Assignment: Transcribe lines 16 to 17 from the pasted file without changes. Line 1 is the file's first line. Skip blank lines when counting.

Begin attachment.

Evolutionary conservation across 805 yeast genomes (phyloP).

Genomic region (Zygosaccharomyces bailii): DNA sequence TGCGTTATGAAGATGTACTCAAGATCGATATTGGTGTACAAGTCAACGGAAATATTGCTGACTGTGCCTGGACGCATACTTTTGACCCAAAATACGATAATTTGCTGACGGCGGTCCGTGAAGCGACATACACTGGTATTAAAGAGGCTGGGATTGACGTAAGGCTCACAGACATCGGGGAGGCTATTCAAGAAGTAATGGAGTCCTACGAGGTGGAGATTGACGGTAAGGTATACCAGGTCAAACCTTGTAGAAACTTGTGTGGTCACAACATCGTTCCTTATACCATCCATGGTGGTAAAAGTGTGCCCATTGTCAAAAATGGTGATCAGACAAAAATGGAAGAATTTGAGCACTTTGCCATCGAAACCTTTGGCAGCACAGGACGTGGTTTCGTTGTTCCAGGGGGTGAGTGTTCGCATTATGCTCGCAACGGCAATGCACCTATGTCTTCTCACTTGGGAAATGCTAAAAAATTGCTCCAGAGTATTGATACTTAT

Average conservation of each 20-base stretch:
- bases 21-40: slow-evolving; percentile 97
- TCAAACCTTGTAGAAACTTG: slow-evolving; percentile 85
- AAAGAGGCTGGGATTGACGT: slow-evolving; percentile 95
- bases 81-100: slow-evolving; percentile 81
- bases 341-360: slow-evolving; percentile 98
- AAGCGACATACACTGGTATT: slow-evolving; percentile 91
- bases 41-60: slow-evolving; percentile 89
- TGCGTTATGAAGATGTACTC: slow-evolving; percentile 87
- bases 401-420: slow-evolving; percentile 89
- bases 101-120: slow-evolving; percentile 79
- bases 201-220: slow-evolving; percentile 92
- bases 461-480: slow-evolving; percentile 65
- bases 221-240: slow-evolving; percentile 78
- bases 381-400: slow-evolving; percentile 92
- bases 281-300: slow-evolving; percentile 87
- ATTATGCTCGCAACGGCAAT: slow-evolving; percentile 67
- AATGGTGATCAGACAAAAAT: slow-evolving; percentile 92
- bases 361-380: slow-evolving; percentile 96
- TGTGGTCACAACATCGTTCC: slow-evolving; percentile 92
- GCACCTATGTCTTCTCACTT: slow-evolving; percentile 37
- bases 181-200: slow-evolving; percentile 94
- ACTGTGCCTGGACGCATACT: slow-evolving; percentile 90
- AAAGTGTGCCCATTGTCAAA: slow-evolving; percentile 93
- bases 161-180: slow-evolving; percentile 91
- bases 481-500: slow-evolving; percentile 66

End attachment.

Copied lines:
- bases 221-240: slow-evolving; percentile 78
- bases 381-400: slow-evolving; percentile 92